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Salome - her creator's story


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#1 ratkinso

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Posted 16 October 2018 - 17:34

I have mentioned in a couple of other threads that the Shelsley Walsh Special "Salome" was built and competed in by my late uncle, Jan Breyer. He left a lot of photos and ephemera from that time and it includes his own detailed history of her construction and development. I have put together extracts from this and photos and press reports from the various events in which he competed. I thought this might be of interest in this forum, not only in itself, but the echoes of those times thrown up by the photos.

 

So, in his own words:

 

SALOME - HER PAST

 

Originally I had a S.V. AERO MORGAN of 1928 vintage.

 

Salome%20log%20book%20001.jpg

 

Salome%20log%20book%20002.jpg

 

 

During some rather hectic motoring the frame broke, so I jury rigged it and drove it to Bearts of Kingston, and they completely rebuilt it, making it lower and of wider track. They used heavier gauge tubing and altogether heavier and stronger bevel box. It is not an M type chassis, and therefore has the long unsupported prop. Tube, and only two speeds. The front track is 4' 3”. That was in 1931.

 

 

 

The old watercooled side valve kept losing the timing side main bearing, so I parted with that engine and obtained a fine old S.V. Racing Twin with a history. It was a 1921 J.A.P. Used by Colonel Stewart in a Trump-J.A.P. motorcycle. This old motor had a lot of urge, but the main bearings, being self-aligning ball races, were not designed to take the end thrust imposed by withdrawing the Morgan clutch. Then the crankcase started to crack. I had it welded by Barimar, but at the same time I bought a 8/30 side valve of the four cam type. This cost me £7 10 – and was promptly fitted in Salome. Incidentally, whereas the first engine was watercooled, both the last ones were aircooled. The increase in power which caused the untimely demise of the first engine was due almost entirely to fitting a very special Bowden racing carburettor. It was probably one of the first racing Bowdens, and was originally designed for a 350 c.c. Grass-track motor cycle of mine. It was modified and fitted by Bowdens to Salome's engine.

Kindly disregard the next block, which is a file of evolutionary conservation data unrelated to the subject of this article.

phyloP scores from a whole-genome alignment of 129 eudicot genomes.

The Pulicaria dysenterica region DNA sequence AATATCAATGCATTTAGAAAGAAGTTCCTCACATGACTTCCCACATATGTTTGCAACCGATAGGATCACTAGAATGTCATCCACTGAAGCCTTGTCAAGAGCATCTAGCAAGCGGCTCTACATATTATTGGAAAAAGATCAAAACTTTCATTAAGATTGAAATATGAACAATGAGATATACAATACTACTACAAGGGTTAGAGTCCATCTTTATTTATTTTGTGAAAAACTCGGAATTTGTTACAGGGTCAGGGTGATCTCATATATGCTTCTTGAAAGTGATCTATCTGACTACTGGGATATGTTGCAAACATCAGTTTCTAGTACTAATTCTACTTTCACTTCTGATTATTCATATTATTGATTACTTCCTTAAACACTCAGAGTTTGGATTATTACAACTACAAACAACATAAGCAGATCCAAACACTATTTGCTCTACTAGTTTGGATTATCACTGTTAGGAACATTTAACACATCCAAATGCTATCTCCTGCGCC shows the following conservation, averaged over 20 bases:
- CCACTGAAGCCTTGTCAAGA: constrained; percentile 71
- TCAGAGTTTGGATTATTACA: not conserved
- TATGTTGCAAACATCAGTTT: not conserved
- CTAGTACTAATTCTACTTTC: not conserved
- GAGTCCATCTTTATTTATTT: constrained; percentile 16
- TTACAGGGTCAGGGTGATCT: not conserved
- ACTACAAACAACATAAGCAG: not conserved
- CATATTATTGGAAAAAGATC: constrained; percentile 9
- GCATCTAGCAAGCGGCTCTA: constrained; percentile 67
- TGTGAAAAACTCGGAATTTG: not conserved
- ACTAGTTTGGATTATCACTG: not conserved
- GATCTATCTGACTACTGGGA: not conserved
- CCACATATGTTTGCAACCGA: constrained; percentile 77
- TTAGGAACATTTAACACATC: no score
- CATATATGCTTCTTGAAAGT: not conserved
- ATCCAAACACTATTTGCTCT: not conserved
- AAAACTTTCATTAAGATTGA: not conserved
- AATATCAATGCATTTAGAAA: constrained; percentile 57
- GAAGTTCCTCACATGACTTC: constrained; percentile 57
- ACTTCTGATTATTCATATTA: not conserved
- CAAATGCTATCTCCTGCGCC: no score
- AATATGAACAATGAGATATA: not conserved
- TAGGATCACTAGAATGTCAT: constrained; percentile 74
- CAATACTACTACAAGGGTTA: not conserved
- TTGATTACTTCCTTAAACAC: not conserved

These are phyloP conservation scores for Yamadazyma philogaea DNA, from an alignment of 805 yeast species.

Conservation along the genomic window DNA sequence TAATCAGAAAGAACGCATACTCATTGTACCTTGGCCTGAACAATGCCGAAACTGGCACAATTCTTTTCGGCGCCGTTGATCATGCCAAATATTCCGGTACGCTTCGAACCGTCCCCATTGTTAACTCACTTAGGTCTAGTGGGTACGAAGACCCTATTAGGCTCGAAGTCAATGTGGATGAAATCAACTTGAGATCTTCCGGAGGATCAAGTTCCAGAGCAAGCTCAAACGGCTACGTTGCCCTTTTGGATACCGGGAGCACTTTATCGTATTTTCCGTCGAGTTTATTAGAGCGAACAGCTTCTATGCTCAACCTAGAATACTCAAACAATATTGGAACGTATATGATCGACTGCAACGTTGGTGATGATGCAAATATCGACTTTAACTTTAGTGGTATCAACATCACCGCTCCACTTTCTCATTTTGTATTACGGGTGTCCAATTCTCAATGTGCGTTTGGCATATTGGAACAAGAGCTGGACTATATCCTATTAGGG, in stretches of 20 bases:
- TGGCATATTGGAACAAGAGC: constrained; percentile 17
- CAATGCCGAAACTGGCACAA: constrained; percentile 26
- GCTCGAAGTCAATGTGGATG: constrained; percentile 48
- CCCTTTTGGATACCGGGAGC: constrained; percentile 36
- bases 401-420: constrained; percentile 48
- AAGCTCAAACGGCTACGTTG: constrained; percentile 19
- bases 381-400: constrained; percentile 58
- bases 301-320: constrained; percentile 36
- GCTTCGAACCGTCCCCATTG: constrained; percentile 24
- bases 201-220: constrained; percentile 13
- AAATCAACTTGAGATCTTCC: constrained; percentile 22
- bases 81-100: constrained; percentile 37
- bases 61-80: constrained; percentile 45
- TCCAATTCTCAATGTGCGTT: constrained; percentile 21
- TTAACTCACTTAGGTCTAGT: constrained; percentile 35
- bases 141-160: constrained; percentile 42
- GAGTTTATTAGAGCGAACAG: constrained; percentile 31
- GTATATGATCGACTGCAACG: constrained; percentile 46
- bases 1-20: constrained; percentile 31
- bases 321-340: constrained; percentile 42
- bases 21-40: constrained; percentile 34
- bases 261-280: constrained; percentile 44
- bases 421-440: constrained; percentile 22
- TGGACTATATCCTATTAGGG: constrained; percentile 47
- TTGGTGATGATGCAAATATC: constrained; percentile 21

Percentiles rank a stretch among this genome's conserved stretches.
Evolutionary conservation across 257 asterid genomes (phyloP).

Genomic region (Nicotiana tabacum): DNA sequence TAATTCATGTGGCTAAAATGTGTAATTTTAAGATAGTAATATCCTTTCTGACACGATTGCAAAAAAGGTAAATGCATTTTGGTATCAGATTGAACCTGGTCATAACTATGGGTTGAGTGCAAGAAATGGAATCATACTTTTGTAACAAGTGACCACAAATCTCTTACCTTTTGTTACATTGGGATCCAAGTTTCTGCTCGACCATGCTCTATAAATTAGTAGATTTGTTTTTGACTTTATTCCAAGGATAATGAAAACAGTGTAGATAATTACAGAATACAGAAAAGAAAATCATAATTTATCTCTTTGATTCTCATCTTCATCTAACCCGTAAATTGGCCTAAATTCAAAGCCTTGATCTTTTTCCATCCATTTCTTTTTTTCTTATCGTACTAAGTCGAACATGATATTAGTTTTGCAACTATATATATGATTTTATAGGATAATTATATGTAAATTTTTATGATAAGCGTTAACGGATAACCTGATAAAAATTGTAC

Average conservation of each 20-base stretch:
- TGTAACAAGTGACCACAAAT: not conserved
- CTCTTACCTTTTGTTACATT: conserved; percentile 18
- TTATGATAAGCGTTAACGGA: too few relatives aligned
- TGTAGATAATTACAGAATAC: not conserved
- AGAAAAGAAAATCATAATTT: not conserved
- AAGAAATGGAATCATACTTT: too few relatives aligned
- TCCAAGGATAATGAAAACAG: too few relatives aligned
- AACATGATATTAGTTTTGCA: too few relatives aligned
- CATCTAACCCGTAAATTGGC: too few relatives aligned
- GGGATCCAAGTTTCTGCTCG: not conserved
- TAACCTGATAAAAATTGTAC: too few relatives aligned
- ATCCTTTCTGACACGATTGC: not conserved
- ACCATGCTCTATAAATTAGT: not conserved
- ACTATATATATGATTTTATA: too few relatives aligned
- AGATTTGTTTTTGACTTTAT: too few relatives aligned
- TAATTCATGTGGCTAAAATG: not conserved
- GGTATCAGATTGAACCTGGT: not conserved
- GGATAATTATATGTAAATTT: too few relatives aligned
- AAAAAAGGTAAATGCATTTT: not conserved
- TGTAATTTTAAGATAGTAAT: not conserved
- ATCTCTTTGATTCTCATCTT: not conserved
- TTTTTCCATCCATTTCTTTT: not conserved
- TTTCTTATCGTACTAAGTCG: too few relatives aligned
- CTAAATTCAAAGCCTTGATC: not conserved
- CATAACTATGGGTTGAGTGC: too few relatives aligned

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#2 ratkinso

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Posted 16 October 2018 - 17:38

10015.jpg

 

 

Salome's first event was the Inter-Varsity Speed Trial on the Eynsham by-pass at Oxford in 1933. She ran as a tricycle and did one quite promising run on which the magneto blew up as she crossed the line. Now it so happened that someone had walked through the cotton, so the run was not recorded, neither could we have another run, for the magneto was beyond repair.

 

10004%20Inter-Varsity%20at%20Eynsham.jpg



#3 bradbury west

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Posted 16 October 2018 - 19:48

Brilliant stuff, you cannot beat first hand accounts, and mention of Barimar takes you back to the old adverts. I think they possibly pioneered stitch welding, from memory, unless I have it all wrong,
Many thanks for posting
Roger Lund

Edited by bradbury west, 17 October 2018 - 23:47.


#4 ratkinso

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Posted 17 October 2018 - 08:43

Thanks, Roger. I see no point in having this material just moulder away in a suitcase. So to continue....

 

"I was very intrigued at that time by an article which appeared in the “Light Car and Cyclecar” about a Morgan converted to a four-wheeler for dirt track work by Tommy Sulman. The “Light Car” people gave me his address and we met in Town. He had since sold his car as a three wheeler, removing the conversion parts. He let me have the drawings and conversion parts, and during the Easter Vacation Tommy and I converted Salome for use on the Crystal Palace Dirt Track. By dint of working 16-17 hours per diem for a fortnight we did this job, as well as rebuilding “Hank”, another hybrid G.N.-Blackburne that Tommy had built out of a chassis and bits that I gave him.

 

10016.jpg

 

We had a lot of fun and games in practice, and on the last practice day, a Wednesday, we burst both cars. Hank's big end welded itself up, and Salome cast a chain, as the chassis bent when going into an extra hearty broadside. Unfortunately that chain tore and bent most of the back end.